Wednesday, February 27, 2013

Muay Thai Warrior (2013)

Director: Nopporn Wartin
Notable Cast: Seigi Ozeki, Sorapong Chatree, Winai Kraibutr, Kanokkorn Jaicheun

The cover of "Muay Thai Warrior" claims the film to be a cross between "The Last Samurai" and "Ong Bak 2." Now, call me a sucker, but when you start talking about thoughtful historically set clash of worlds and relentless Thai ass kicking then you have my attention, people. Granted, I think that statement is perhaps a little forgiving of the film's many flaws, but it gets the jist of the film down. "Muay Thai Warrior" is, at times, quite a thoughtful and artistic look at the clashes of culture (in this case between Asian countries) and it certainly showcases some beat downs courtesy of the knees and elbows of Muay Thai trained warriors, but...and this is a rather big lacks a lot of the execution needed to truly blend the two into the tour de force that the cover art statement would indicate.

Yamada Nagamasa (Seigi Ozeki) has been left for dead by his samurai brothers in a vicious turn of events. To his luck, he is rescued by a small village in Siam and nursed back to health. Despite his foreigner status, he finds himself at home in the small peaceful village and strives to become a member of the community. To do so, he begins training with some of the warriors in their native martial art Muay Thai boxing to become a bodyguard to King Naresuan.

There is plenty of little things to love about "Muay Thai Warrior." The settings are lush and vivid with beautiful landscapes to set the scenes to and the acting from our handful of leads (with a particular nod to the lead Thai warrior who befriends Yamada, who seems quite able to throw down some fun intensity) seems to fit the style of the film with relative ease. The fighting focuses on the true techniques and combat of Muay Thai, unlike the more stunt focused work of the Ong Bak films, and it really shows just how cool the martial arts style can be. Director Nopporn Wartin also keeps the pacing nice and brisk for the film rarely letting its "historical context" slow it down too much which is a nice change of pace...pun intended.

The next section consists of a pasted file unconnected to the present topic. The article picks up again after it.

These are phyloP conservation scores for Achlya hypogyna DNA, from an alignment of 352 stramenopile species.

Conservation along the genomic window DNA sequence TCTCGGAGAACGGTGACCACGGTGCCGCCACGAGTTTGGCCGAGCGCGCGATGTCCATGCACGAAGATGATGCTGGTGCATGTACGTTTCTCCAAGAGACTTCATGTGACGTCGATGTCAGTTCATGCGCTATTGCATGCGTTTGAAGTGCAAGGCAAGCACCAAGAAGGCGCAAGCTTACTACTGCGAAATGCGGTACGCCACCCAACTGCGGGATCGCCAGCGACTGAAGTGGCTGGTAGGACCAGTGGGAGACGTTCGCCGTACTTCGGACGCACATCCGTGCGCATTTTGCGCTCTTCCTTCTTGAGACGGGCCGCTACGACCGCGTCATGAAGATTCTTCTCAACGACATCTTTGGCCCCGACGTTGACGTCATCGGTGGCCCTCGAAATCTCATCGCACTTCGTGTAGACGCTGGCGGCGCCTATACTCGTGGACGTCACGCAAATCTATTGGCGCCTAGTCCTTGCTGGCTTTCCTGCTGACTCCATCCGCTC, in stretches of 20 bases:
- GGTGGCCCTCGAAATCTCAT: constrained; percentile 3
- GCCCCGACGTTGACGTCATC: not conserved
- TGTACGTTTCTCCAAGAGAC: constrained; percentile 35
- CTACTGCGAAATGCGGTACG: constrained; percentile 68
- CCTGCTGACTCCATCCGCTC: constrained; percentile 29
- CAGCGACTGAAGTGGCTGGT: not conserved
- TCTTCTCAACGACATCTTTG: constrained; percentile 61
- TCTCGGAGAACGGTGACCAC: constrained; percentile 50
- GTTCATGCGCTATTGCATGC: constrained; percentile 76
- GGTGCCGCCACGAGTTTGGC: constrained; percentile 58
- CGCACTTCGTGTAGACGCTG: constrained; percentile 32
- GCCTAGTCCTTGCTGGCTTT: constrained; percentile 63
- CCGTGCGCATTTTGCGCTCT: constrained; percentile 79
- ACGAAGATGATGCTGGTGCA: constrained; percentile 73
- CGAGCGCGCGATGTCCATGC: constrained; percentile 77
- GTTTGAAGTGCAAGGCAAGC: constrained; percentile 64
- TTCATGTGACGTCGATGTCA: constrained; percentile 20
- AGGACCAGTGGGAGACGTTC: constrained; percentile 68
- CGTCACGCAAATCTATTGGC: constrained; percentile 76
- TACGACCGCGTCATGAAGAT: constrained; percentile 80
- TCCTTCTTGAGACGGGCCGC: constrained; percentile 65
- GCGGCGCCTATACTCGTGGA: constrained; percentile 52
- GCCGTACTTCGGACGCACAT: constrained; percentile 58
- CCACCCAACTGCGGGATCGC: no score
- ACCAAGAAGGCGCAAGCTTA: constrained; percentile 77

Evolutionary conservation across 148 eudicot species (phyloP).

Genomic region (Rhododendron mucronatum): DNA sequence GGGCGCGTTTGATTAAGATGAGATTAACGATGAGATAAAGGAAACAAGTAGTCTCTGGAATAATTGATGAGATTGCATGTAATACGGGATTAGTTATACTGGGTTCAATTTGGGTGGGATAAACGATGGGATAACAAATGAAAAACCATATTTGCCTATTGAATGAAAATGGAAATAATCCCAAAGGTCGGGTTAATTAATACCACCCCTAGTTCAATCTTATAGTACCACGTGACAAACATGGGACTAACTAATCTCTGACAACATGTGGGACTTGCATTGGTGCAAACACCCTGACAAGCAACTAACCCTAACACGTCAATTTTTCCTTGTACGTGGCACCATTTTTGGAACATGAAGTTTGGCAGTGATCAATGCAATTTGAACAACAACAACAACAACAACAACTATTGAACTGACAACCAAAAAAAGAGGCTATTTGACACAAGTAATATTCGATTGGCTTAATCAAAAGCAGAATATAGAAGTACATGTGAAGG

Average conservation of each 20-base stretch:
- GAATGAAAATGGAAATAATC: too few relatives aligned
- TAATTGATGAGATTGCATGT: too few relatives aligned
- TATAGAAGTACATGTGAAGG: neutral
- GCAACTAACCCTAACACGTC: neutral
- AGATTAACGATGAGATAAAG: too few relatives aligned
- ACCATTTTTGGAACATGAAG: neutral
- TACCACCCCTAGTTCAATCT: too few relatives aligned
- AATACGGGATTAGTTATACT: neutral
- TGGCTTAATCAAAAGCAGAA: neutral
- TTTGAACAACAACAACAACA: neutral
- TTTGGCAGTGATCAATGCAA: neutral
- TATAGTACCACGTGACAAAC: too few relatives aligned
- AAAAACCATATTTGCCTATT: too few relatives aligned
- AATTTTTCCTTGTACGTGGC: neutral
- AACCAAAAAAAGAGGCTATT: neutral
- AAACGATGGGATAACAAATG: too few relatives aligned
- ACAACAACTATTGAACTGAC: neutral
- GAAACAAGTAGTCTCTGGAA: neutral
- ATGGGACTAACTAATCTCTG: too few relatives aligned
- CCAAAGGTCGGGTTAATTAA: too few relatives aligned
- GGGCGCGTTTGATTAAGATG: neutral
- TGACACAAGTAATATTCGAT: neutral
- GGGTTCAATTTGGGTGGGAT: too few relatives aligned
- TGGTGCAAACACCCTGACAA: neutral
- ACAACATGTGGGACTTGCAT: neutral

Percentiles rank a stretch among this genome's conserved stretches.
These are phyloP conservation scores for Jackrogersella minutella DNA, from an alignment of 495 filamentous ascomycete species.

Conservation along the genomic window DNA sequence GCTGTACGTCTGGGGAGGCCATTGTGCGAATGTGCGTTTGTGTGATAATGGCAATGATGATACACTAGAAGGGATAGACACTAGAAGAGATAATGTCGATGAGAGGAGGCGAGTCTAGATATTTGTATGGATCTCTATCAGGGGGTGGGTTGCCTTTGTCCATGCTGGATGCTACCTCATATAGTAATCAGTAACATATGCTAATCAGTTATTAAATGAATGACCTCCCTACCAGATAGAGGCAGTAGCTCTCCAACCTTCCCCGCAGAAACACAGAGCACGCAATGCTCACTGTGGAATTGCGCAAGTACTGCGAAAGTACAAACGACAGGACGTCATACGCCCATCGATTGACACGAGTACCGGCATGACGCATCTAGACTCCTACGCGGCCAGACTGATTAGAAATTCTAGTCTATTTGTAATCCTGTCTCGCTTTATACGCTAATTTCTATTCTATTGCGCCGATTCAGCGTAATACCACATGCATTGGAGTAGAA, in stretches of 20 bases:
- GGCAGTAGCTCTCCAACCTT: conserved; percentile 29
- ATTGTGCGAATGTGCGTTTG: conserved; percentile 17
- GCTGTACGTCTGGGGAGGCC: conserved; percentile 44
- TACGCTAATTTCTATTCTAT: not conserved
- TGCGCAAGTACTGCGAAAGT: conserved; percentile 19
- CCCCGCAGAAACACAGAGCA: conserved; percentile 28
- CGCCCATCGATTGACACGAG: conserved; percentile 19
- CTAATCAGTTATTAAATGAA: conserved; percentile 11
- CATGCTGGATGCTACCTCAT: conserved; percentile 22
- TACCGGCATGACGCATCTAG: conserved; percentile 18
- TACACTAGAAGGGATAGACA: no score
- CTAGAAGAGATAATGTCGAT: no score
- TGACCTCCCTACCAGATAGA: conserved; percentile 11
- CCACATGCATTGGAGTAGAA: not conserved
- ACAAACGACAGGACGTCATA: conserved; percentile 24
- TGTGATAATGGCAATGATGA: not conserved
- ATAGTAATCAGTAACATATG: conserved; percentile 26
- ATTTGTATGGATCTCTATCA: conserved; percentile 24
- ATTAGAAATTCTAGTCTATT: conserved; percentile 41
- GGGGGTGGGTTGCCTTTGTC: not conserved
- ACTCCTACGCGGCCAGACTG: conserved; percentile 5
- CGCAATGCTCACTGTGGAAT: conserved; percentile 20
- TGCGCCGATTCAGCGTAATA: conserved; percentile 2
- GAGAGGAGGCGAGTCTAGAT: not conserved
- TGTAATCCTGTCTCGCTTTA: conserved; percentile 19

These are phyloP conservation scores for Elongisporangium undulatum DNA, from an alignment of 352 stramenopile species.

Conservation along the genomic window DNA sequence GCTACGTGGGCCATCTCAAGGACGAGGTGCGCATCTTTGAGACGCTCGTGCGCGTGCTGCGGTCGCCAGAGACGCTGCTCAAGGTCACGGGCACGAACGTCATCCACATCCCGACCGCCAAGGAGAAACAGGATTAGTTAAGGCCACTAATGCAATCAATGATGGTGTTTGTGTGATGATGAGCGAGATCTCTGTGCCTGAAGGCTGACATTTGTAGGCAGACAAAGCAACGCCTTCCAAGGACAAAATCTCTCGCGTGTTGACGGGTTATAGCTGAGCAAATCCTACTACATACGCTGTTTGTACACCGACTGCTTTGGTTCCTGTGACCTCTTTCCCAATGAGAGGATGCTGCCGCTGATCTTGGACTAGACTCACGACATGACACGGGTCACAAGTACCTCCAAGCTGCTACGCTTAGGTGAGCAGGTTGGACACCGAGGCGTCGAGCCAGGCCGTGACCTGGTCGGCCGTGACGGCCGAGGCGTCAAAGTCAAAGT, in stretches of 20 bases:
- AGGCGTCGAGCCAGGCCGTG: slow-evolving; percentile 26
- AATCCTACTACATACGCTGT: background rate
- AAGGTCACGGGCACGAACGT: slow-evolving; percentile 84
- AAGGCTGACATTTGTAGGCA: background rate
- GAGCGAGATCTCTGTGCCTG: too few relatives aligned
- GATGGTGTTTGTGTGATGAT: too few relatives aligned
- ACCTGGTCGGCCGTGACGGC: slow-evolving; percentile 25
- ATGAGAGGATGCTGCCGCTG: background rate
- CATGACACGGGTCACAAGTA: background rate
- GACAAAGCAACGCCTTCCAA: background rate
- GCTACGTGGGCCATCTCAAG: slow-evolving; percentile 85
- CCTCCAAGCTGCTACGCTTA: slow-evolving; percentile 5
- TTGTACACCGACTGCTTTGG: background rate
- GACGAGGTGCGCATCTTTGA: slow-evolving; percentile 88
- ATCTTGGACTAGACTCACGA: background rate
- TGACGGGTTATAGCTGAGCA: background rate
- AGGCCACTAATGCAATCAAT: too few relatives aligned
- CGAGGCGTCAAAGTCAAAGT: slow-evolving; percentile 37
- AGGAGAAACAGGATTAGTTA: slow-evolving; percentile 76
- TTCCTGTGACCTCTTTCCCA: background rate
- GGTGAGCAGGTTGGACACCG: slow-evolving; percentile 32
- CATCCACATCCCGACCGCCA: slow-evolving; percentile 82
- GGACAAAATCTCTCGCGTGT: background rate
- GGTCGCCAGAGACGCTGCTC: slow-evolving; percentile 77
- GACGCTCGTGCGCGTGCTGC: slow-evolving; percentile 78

Yet, these are all little things and too often "Muay Thai Warrior" falters to the bigger elements in making this film a success. One of them being the rather predictable turns that the film takes. I do not know the true historical context that the film lies in so I cannot judge it on its accuracy, but the film seems to follow a well treaded path with many of its plot progressions. Slightly under-built romantic subplot? Check. Rivals that become friends through mutual respect and hard work? Check. Eventual full circle appearance of baddies that lead to the events in epic showdown between leader and soldier? Check. You've seen this kind of film before and honestly, "Muay Thai Warrior" doesn't add enough depth to make it seem fresh enough to sell it. It's easy to digest, yes, but rarely trusts it's audience to take those daring leaps dramatic fair and brutal fighting it wants to go to but never fully embraces.

This is, of course, a foundational flaw that undermines many of the better aspects (the fight choreography, some great unexpected acting chops) and then director Wartin seems to want to add too much style into many elements that seems out of place. The score of the film can be overwhelming at times (and perfectly fitting at others) and the weird fight style choices can deter some of the great choreography. The odd speed up/slow motion tends to get tired after a while and the CGI gore is achingly obvious. I'll give it to "Muay Thai Warrior" that the fight sequences are the best part, but they might have been even better had Wartin stuck with a more realistic and straightforward style rather than the visual flair added later.

"Muay Thai Warrior" is a film that definitely has its moments of artistic thought with its lead character, strong combat work, and lush colorful visuals. It's also quite predictable, inconsistent in execution, and slathered in pointless style. It's a film that I desperately wanted to love, but felt strained to do so. It's a great story and any fan of Muay Thai combat will have to see it for the stunning choreography, but beyond that its going to be more of a martial arts genre fair than one that rises above that.

Written By Matt Reifschneider

If you are a fan of Thai film making or just want to see a plethora of pissed off Muay Thai fighters duke it out, then I highly suggest picking up "Muay Thai Warrior" for its March 5th, 2013 release from our dear friends at Well Go USA. Click the links below to do that, right now!

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